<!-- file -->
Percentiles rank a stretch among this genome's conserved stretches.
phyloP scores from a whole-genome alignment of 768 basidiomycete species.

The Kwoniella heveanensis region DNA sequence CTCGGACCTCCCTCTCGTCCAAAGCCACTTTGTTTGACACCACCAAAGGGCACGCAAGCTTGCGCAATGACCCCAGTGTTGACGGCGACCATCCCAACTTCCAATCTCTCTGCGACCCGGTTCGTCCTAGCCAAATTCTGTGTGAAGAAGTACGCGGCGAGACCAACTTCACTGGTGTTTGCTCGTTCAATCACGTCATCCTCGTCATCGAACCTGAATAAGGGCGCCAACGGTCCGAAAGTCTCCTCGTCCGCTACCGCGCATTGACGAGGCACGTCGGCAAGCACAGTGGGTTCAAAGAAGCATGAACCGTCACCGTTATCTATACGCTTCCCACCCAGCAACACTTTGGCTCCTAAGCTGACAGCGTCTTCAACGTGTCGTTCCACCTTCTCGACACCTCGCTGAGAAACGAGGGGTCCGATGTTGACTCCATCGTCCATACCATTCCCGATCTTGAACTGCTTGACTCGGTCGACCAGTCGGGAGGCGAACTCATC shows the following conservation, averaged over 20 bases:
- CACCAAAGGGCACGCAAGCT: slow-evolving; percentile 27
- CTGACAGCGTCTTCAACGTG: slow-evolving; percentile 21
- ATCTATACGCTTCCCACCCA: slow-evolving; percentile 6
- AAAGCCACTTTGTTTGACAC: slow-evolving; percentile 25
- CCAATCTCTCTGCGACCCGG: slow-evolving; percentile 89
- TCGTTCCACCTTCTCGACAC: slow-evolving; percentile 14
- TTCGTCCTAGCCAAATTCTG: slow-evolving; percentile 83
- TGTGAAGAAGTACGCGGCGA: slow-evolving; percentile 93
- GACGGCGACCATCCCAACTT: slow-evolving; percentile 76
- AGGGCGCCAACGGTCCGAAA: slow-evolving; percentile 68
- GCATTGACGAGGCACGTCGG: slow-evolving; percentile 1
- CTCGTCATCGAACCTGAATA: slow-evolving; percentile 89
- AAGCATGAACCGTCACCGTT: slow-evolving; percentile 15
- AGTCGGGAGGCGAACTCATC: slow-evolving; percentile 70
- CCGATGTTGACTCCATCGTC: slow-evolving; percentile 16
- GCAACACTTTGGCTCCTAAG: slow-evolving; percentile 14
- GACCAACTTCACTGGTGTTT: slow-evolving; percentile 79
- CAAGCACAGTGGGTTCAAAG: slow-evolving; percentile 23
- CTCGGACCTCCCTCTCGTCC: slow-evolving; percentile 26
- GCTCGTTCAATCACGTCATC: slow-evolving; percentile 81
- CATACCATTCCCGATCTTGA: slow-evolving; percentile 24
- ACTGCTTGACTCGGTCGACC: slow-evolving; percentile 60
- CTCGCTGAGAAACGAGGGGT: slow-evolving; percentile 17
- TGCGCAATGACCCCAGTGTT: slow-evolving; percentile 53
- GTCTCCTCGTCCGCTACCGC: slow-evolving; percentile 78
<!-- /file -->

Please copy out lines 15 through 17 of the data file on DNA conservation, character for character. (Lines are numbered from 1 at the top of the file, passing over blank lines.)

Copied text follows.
- CTCGTCATCGAACCTGAATA: slow-evolving; percentile 89
- AAGCATGAACCGTCACCGTT: slow-evolving; percentile 15
- AGTCGGGAGGCGAACTCATC: slow-evolving; percentile 70